The National Masonic Foundation For Children
is a non-profit, charitable organization supported by Masonic Grand Lodges and
allied Masonic organizations created to establish programs, particularly
"Masonic Model" Student Assistance Training programs in schools, which will
help youth lead productive, useful, and healthy lives.
The Foundation builds on Freemasonry's
centuries-old tradition of helping the most vulnerable in our society. Today,
more than ever, children need help in becoming responsible adults as they face
countless challenges: broken homes, patterns of substance abuse in families,
and a complex world with many traditional nurturing institutions shaken.
Freemasons are sensitive to the fundamental belief that children are our
future. We cannot neglect the needs of today's children if we expect them to
grow up to be happy, healthy, productive stewards of our future.
Every year addiction claims younger victims.
And there are the tragedies associated with addiction, such as suicide (a
leading cause of death among adolescents), pregnancy (more than a million
teenage girls become pregnant each year), violence, physical and sexual child
abuse, homicide, depression, tragedy on the highways, mental and physical
illness, birth defects, and on and on. Everyone is being called on to help
confront these addiction-associated tragedies and the Foundation is
Freemasonry's contribution to this vital effort. In 1987, the Foundation
opened its offices near the White House in Washington, DC and works through
and with individual Grand Lodges to establish substance abuse programs
designed to reach young people. In certain circumstances, the Foundation also
works with state government and education officials, prevention professionals,
health systems, and the general public to help foster addiction prevention
The Foundation's long-term goals involve
organizing prevention programs in all 50 States, and Canada and Europe, and to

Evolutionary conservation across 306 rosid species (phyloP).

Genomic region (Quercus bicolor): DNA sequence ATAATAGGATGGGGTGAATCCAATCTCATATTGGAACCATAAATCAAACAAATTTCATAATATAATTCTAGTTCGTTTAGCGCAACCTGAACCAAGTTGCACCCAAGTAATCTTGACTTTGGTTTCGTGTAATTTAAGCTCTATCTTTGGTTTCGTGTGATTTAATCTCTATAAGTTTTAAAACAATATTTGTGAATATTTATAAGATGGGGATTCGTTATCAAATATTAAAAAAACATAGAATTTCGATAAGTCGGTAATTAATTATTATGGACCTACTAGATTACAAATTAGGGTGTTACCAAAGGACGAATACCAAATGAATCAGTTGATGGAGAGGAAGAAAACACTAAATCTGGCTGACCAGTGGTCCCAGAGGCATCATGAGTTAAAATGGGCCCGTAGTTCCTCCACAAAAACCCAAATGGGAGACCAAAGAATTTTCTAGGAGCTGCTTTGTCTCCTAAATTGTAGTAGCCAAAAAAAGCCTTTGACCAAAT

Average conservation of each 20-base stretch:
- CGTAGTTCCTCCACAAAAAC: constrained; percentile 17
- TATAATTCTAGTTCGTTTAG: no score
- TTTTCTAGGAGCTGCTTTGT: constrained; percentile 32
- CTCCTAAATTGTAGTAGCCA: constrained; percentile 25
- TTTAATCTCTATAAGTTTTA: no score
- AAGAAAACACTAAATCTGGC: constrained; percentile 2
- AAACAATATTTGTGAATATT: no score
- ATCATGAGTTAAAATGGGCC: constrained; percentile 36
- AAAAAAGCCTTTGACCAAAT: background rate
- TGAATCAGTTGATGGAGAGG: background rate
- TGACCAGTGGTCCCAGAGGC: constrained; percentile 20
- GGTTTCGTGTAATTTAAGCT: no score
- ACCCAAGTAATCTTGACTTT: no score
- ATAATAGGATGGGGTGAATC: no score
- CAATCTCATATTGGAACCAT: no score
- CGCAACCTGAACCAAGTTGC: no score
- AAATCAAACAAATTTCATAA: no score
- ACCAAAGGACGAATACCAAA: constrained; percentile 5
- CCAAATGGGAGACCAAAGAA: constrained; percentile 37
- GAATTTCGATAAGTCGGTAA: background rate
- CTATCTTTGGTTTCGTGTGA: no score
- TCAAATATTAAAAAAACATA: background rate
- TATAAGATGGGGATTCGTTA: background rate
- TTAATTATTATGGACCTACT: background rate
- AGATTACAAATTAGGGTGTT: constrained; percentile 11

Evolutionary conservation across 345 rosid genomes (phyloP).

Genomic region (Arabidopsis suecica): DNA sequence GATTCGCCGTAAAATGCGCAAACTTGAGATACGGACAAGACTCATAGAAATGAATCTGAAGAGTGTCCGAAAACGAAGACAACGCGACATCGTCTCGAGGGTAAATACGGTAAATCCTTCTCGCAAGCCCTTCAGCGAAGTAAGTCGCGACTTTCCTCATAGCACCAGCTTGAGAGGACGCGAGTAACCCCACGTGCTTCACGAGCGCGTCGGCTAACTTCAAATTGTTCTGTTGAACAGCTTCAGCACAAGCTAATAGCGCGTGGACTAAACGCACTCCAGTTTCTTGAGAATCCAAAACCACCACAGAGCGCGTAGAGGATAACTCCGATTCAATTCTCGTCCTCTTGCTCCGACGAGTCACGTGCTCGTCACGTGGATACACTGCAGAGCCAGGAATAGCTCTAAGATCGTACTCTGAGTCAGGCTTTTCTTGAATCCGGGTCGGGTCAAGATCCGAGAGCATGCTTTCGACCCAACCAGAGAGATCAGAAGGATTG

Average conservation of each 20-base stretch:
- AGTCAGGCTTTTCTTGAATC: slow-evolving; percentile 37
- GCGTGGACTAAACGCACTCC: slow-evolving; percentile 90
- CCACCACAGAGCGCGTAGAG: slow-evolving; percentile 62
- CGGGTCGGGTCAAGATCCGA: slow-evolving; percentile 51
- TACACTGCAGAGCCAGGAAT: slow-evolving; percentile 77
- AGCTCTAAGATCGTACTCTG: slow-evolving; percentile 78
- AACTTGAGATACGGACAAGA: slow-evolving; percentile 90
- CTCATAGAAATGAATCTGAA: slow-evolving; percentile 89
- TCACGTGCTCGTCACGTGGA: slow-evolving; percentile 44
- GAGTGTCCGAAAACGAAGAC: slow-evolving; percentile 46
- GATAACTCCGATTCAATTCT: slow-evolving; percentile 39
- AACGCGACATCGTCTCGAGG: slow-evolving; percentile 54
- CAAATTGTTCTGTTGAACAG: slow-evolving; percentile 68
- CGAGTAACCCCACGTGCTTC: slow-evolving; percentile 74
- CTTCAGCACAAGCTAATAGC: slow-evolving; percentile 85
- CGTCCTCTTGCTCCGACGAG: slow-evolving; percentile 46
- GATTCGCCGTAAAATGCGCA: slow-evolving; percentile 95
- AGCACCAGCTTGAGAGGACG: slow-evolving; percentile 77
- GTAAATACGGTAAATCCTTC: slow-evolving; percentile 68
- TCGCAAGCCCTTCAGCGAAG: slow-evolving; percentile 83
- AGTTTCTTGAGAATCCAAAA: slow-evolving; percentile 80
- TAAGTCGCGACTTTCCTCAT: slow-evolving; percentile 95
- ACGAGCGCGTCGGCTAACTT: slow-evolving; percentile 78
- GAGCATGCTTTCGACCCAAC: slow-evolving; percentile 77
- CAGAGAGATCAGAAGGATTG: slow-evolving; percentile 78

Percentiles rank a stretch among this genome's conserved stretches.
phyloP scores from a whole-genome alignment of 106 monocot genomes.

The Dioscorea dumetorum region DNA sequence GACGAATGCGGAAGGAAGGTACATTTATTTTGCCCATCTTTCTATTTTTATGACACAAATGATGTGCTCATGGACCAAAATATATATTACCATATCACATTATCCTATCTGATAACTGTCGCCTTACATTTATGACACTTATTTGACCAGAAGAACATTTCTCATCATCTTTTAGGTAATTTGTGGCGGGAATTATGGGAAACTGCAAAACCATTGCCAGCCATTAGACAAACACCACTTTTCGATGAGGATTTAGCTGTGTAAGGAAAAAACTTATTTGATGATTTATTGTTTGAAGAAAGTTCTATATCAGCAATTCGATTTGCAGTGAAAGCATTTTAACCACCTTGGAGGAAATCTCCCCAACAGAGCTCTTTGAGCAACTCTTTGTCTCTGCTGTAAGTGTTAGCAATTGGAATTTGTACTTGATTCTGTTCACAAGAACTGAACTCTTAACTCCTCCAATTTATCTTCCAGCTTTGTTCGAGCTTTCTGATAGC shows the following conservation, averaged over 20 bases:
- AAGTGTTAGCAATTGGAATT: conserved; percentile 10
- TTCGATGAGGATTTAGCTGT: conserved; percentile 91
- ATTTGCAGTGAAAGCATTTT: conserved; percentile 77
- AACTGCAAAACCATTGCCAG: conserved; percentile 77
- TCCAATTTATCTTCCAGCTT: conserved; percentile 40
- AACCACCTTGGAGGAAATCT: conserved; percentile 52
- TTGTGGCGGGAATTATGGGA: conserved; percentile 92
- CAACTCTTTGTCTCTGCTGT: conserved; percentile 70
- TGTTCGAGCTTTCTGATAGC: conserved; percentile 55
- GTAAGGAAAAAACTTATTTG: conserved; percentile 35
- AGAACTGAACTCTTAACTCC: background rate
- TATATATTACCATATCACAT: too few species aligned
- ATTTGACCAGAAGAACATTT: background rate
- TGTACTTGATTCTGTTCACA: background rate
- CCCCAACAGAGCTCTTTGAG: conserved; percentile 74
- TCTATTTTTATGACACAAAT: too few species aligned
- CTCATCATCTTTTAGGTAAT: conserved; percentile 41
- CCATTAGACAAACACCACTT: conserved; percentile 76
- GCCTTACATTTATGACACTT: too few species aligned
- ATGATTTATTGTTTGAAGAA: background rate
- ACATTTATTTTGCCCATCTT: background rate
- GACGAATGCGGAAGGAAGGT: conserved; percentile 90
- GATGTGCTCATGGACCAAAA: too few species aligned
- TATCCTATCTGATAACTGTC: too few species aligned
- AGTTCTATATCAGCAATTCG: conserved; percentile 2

communicating the success of these programs. By publicizing the positive
results, the Foundation hopes to stimulate further community action.
The "Masonic Model" Student Assistance
Training programs originated in the early
1980's. "Masonic Model" programs train a core group of five to seven educators
(administrators, teachers, school nurses, guidance counselors, etc.) from an
individual school in how to identify those children most likely to succumb to
addiction and in how to successfully intervene to help these young people. The
intensive training, which usually lasts from three to five days, involves
practice sessions designed to simulate real events, along with presentations
on such subjects as "Characteristics of an Addictive Family, "Pharmacological
Effects of Drugs," "Creating a Crisis Response Team," etc.
Experience with schools with "Masonic Model"
trained teams in place shows that most children who are identified as
potentially at-risk, or who are in the early stages of addiction, can be
successfully steered away from the addictive cycle. The prevention approach
works. Freemasons contribute in a number of ways. Grand Lodges may provide
initial organizational and community guidance, or financial support and
materials. Individual Lodges may supply meeting space, help with food or
meeting materials, or volunteer help. In many cases, Lodges have acted as
sponsor for a nearby school building with positive results ultimately
extending throughout the entire community. It has been shown time and again
that Freemasons can also provide a positive presence and a motivating
influence on group activities. With Masonic Lodges (over 13,000) located in
virtually every community or region in the United States, Freemasons are
uniquely positioned to have a dramatic impact on improving the lives of our
nation's young people.
As a result of its efforts, the Foundation
is establishing a national identification for Freemasonry on the subject of
adolescent drug and alcohol abuse. Yet another example of our 'Caring